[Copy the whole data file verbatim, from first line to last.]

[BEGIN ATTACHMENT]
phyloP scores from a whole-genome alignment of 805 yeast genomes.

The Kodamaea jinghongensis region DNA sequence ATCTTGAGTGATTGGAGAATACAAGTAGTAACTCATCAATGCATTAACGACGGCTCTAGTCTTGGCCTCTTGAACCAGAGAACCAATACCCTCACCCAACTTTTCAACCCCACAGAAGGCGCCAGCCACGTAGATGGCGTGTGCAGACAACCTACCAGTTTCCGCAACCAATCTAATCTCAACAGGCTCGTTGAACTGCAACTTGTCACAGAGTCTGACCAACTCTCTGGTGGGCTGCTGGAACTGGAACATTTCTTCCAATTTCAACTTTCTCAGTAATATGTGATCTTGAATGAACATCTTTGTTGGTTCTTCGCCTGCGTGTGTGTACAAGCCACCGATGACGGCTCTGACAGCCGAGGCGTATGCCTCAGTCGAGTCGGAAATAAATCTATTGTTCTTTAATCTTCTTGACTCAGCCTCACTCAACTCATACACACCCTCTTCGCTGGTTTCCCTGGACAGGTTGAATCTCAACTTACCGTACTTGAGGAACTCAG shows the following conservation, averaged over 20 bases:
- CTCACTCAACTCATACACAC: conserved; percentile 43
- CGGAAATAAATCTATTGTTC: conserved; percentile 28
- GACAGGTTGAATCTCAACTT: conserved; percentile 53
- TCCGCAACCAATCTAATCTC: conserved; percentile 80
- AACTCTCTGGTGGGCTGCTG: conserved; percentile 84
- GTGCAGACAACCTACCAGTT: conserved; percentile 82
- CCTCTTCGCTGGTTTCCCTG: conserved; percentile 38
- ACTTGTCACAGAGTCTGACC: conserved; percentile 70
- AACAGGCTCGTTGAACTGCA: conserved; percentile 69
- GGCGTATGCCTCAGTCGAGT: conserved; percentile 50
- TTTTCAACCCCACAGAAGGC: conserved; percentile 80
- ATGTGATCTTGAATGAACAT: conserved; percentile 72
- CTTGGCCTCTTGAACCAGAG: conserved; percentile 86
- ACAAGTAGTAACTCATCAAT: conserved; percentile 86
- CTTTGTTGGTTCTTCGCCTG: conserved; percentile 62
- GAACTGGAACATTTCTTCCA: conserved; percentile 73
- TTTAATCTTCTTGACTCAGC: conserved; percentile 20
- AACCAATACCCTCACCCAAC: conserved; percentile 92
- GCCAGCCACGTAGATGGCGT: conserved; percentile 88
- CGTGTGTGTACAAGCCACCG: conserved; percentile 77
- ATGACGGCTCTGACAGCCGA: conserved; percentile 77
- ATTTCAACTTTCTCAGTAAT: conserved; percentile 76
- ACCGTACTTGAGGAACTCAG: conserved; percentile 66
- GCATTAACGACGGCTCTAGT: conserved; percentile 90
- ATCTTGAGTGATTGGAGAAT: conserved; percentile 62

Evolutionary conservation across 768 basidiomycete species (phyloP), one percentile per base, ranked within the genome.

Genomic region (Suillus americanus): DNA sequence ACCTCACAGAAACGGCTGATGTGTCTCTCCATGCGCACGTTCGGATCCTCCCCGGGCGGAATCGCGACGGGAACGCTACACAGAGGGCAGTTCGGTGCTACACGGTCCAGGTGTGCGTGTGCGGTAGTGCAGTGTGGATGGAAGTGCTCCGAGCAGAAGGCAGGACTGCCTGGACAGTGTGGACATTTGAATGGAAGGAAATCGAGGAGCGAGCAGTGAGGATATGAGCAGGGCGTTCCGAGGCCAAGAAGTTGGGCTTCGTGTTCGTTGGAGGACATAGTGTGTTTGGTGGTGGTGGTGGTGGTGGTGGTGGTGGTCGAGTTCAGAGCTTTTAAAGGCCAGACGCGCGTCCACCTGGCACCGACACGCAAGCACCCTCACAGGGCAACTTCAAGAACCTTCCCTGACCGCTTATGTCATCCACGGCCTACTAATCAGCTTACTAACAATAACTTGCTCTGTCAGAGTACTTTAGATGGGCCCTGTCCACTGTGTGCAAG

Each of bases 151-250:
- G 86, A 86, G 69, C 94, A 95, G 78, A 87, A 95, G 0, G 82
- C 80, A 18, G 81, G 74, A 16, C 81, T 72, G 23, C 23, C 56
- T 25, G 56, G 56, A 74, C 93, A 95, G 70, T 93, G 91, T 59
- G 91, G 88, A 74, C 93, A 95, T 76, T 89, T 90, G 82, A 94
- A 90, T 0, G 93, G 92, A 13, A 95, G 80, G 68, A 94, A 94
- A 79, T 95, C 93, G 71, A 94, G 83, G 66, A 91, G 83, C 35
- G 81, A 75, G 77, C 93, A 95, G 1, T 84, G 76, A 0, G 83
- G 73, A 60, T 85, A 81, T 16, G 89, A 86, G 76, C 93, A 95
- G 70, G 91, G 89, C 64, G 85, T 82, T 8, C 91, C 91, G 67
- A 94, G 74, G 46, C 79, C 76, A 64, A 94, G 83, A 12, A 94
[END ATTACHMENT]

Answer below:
phyloP scores from a whole-genome alignment of 805 yeast genomes.

The Kodamaea jinghongensis region DNA sequence ATCTTGAGTGATTGGAGAATACAAGTAGTAACTCATCAATGCATTAACGACGGCTCTAGTCTTGGCCTCTTGAACCAGAGAACCAATACCCTCACCCAACTTTTCAACCCCACAGAAGGCGCCAGCCACGTAGATGGCGTGTGCAGACAACCTACCAGTTTCCGCAACCAATCTAATCTCAACAGGCTCGTTGAACTGCAACTTGTCACAGAGTCTGACCAACTCTCTGGTGGGCTGCTGGAACTGGAACATTTCTTCCAATTTCAACTTTCTCAGTAATATGTGATCTTGAATGAACATCTTTGTTGGTTCTTCGCCTGCGTGTGTGTACAAGCCACCGATGACGGCTCTGACAGCCGAGGCGTATGCCTCAGTCGAGTCGGAAATAAATCTATTGTTCTTTAATCTTCTTGACTCAGCCTCACTCAACTCATACACACCCTCTTCGCTGGTTTCCCTGGACAGGTTGAATCTCAACTTACCGTACTTGAGGAACTCAG shows the following conservation, averaged over 20 bases:
- CTCACTCAACTCATACACAC: conserved; percentile 43
- CGGAAATAAATCTATTGTTC: conserved; percentile 28
- GACAGGTTGAATCTCAACTT: conserved; percentile 53
- TCCGCAACCAATCTAATCTC: conserved; percentile 80
- AACTCTCTGGTGGGCTGCTG: conserved; percentile 84
- GTGCAGACAACCTACCAGTT: conserved; percentile 82
- CCTCTTCGCTGGTTTCCCTG: conserved; percentile 38
- ACTTGTCACAGAGTCTGACC: conserved; percentile 70
- AACAGGCTCGTTGAACTGCA: conserved; percentile 69
- GGCGTATGCCTCAGTCGAGT: conserved; percentile 50
- TTTTCAACCCCACAGAAGGC: conserved; percentile 80
- ATGTGATCTTGAATGAACAT: conserved; percentile 72
- CTTGGCCTCTTGAACCAGAG: conserved; percentile 86
- ACAAGTAGTAACTCATCAAT: conserved; percentile 86
- CTTTGTTGGTTCTTCGCCTG: conserved; percentile 62
- GAACTGGAACATTTCTTCCA: conserved; percentile 73
- TTTAATCTTCTTGACTCAGC: conserved; percentile 20
- AACCAATACCCTCACCCAAC: conserved; percentile 92
- GCCAGCCACGTAGATGGCGT: conserved; percentile 88
- CGTGTGTGTACAAGCCACCG: conserved; percentile 77
- ATGACGGCTCTGACAGCCGA: conserved; percentile 77
- ATTTCAACTTTCTCAGTAAT: conserved; percentile 76
- ACCGTACTTGAGGAACTCAG: conserved; percentile 66
- GCATTAACGACGGCTCTAGT: conserved; percentile 90
- ATCTTGAGTGATTGGAGAAT: conserved; percentile 62

Evolutionary conservation across 768 basidiomycete species (phyloP), one percentile per base, ranked within the genome.

Genomic region (Suillus americanus): DNA sequence ACCTCACAGAAACGGCTGATGTGTCTCTCCATGCGCACGTTCGGATCCTCCCCGGGCGGAATCGCGACGGGAACGCTACACAGAGGGCAGTTCGGTGCTACACGGTCCAGGTGTGCGTGTGCGGTAGTGCAGTGTGGATGGAAGTGCTCCGAGCAGAAGGCAGGACTGCCTGGACAGTGTGGACATTTGAATGGAAGGAAATCGAGGAGCGAGCAGTGAGGATATGAGCAGGGCGTTCCGAGGCCAAGAAGTTGGGCTTCGTGTTCGTTGGAGGACATAGTGTGTTTGGTGGTGGTGGTGGTGGTGGTGGTGGTGGTCGAGTTCAGAGCTTTTAAAGGCCAGACGCGCGTCCACCTGGCACCGACACGCAAGCACCCTCACAGGGCAACTTCAAGAACCTTCCCTGACCGCTTATGTCATCCACGGCCTACTAATCAGCTTACTAACAATAACTTGCTCTGTCAGAGTACTTTAGATGGGCCCTGTCCACTGTGTGCAAG

Each of bases 151-250:
- G 86, A 86, G 69, C 94, A 95, G 78, A 87, A 95, G 0, G 82
- C 80, A 18, G 81, G 74, A 16, C 81, T 72, G 23, C 23, C 56
- T 25, G 56, G 56, A 74, C 93, A 95, G 70, T 93, G 91, T 59
- G 91, G 88, A 74, C 93, A 95, T 76, T 89, T 90, G 82, A 94
- A 90, T 0, G 93, G 92, A 13, A 95, G 80, G 68, A 94, A 94
- A 79, T 95, C 93, G 71, A 94, G 83, G 66, A 91, G 83, C 35
- G 81, A 75, G 77, C 93, A 95, G 1, T 84, G 76, A 0, G 83
- G 73, A 60, T 85, A 81, T 16, G 89, A 86, G 76, C 93, A 95
- G 70, G 91, G 89, C 64, G 85, T 82, T 8, C 91, C 91, G 67
- A 94, G 74, G 46, C 79, C 76, A 64, A 94, G 83, A 12, A 94